All radiographic measurements were obtained by two independent observers, using Surgimap (Nemaris Inc., Ver. 2.3.2, NY, USA), a validated software ; the interobserver concordance as assessed by the Cohen K statistic was high (0.9). Global TK (defined as T1–T12 angle; instead of T12, the last kyphotic vertebra was considered as lower end-vertebra in patients with thoracolumbar kyphosis), ΔTK (defined as TKT0–TKT3), in-brace correction (in-brace TK% = TKT0—TKT1/TKT0 × 100) and final correction (TK% = TKT0—TKT3/TKT0 × 100) were assessed.
Statistical analysis was carried out using SPSS® (version 23; IBM Corp, Armonk, NY). The Shapiro–Wilk test was conducted to verify the normal distribution of the data. Unpaired t test and Chi-square test were performed to assess intergroup variability; paired t test was performed to assess within-group variability.
Finally, results were analyzed according to ΔTK; three possible outcomes were assessed: curve correction (ΔTK ≤ − 5°), curve stabilization (− 5° < ΔTK < 5°) and curve progression (ΔTK ≥ 5°). All tests were two-sided, with significance; a p value of less than 0.05 was considered significant.
The main data of the study are summarized in Table 1. The mean global TKT0 at recruitment was 61.9° ± 11.3°, the mean follow-up time was 57.4 months (Table 1). In five patients out of 192 (2.6%), an antigravity plaster cast was used for forty days, before starting the treatment with MA brace. Good compliance was observed: 163 patients out of 192 (84.9%) used the brace as scheduled. Moreover, significant higher compliance was observed in Group-B patients (p = 0.022; Table 2).
Table 2 summarizes radiographic and compliance differences between groups. A mean in-brace correction (in-brace TK%) of 37.4% was observed and a mean final correction (TK%T3) of 31.6%; in Group-B a significant higher in-brace TK% (p = 0.005) and mean TK%T3 (p = 0.022). At final follow-up (T3), curve reduction (ΔTK ≤ − 5°) was observed in 60.4% of patients and curve stabilization (− 5° < ΔTK < 5) in 29.7% of patients.
Table 3 shows the paired t test p values for global TK differences within groups at each follow-up (TKT1; TKT2; TKT3) versus baseline (TKT0).
Figure 3 shows a 14 years old patient managed with MA brace. Figure 4 shows SRS-22 mean scores at recruitment (T0; Fig. 4a) and at the end of bracing (T2; Fig. 4b); at baseline, worse SRS22-mental health (p = 0.023) and self-image mean scores (p = 0.001) were observed in Group-B, compared with Group-A. At the end of treatment (T2), an improvement of all items was depicted; however, a significantly better improvement of self-image domain was observed in Group-B.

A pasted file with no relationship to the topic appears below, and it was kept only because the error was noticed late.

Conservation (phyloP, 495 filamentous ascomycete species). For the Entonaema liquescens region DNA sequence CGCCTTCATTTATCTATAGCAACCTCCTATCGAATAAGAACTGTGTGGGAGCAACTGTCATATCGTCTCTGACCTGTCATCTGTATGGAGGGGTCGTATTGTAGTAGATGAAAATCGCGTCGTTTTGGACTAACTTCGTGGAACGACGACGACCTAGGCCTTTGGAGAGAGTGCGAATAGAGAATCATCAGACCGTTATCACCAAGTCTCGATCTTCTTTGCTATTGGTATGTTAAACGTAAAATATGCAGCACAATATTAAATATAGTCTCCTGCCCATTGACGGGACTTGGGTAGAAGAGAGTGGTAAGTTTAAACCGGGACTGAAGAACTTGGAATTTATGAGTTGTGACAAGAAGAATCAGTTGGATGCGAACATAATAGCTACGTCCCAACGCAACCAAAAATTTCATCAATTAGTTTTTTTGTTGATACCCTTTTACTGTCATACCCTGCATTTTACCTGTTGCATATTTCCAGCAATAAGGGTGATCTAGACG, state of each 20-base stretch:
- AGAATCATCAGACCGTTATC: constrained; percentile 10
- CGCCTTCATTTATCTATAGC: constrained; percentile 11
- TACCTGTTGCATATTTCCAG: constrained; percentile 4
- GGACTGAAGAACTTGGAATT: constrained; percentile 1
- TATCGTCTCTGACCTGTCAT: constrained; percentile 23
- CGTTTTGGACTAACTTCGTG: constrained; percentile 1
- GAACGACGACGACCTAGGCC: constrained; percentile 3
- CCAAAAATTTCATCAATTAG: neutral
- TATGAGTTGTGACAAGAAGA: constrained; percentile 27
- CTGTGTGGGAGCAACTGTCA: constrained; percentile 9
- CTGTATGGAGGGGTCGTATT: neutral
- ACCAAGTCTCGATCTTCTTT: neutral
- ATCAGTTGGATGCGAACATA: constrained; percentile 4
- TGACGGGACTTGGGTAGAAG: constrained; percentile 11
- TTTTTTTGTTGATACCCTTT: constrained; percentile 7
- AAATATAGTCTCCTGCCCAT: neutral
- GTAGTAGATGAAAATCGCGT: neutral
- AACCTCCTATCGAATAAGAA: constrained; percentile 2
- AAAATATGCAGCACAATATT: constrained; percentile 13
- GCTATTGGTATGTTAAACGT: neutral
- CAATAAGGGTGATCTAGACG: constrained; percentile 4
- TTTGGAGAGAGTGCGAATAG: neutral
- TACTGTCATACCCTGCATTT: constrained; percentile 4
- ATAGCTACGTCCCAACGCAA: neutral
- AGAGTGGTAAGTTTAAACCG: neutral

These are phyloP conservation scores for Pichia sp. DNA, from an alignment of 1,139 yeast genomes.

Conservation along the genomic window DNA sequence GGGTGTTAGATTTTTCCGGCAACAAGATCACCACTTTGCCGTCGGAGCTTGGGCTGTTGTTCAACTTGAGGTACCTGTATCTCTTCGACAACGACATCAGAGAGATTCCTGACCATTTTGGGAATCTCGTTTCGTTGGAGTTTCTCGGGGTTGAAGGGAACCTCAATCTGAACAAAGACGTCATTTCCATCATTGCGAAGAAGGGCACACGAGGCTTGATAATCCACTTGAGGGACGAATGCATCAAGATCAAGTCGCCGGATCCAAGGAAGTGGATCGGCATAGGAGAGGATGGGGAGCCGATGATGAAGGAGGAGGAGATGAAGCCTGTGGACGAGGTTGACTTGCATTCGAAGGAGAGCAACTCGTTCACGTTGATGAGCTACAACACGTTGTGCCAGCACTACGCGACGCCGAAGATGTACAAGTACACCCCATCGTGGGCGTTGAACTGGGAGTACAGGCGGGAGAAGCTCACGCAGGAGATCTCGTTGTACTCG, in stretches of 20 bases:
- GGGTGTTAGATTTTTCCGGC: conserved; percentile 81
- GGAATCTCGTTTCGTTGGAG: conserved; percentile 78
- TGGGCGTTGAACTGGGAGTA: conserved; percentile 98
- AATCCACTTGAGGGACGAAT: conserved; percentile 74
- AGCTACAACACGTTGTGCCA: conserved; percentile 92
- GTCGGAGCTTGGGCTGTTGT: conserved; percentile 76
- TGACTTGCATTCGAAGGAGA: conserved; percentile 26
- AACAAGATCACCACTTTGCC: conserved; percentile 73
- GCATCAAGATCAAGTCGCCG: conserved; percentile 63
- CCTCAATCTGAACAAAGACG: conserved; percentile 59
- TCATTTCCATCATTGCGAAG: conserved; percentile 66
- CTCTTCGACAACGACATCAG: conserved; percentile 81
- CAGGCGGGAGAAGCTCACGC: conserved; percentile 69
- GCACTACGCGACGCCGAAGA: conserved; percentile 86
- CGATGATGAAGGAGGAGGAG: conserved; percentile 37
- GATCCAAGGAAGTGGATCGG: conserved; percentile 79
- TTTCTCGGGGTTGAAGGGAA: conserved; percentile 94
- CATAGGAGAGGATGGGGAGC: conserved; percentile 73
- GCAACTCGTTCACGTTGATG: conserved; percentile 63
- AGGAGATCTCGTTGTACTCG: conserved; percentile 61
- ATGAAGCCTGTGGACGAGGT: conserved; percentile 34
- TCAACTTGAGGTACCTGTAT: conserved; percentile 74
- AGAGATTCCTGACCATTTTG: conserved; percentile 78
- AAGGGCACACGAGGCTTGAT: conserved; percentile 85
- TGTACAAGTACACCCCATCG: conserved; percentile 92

Figure 5 shows the answers to the question “Would you have the same management again if you had the same condition?” (item 22 from SRS-22 questionnaire) recorded at the end of follow-up (T3): 52.2% of patients answered, “definitively yes” and 18.2% “probably yes”.
SK is the most prevalent cause of structural hyperkyphosis in adolescents, thus causing back pain and body image dissatisfaction during developmental age [2, 10, 16]. It is also reported that curves greater than 65° may continue to progress even after skeletal maturity, thus leading in adulthood to very severe deformity, chronic back pain, lower quality of the life and poorer general health, compared with the general population [2, 10, 22,23,24].
Orthotic treatment of Scheuermann’s Kyphosis (SK) is indicated for painful and/or mild kyphosis (45° < TK° < 65°), while its efficacy in the management of severe kyphosis, greater than 70°, still matters of debate [2, 19, 25]. In European spinal deformity centres, therefore, patients referring with a hyperkyphosis ≥ 70° are generally treated with an antigravity plaster cast for forty days, before starting using a polyethylene-made brace.
Different types of brace have been proposed in the management of SK, including Milwaukee brace, plaster brace and antigravity brace. The efficacy of Milwaukee brace in the management of SK relies on very robust data. Originally used by Bradford et al.  and further investigated in several studies [10, 22, 23, 26], the Milwaukee brace resulted effective in the management of SK, showing a curvature reduction by 35–50%, at 32 months follow-up [2, 19, 23, 26]. Moreover, at 5 years follow-up 66% of patients showed an improvement of the initial curvature and 10% of patients presented a stable curve [2, 19, 23, 26].
To improve the patients’ compliance and reduce the psychological impact of bracing, antigravity braces, based on the biomechanical action of the three points principle, have been developed [25, 28, 29]. This prospective observational study aims to assess the effectiveness and the psychological impact of the MA brace in a large cohort.
In the present study, we recruited 192 adolescents (87 girls and 105 boys, mean age 13.1); according to their global kyphosis at recruitment (TK0), patients were divided into two groups: 76 patients out of 192 (39.6%) had 45° ≤ TKT0 < 60° (Group-A), while the remaining 116 patients (60.4%) showed 60 ≤ TKT0 ≤ 75° (Group-B). All the patients performed the scheduled follow-up, including non-compliant patients, and no patients needed surgery at the end of follow-up.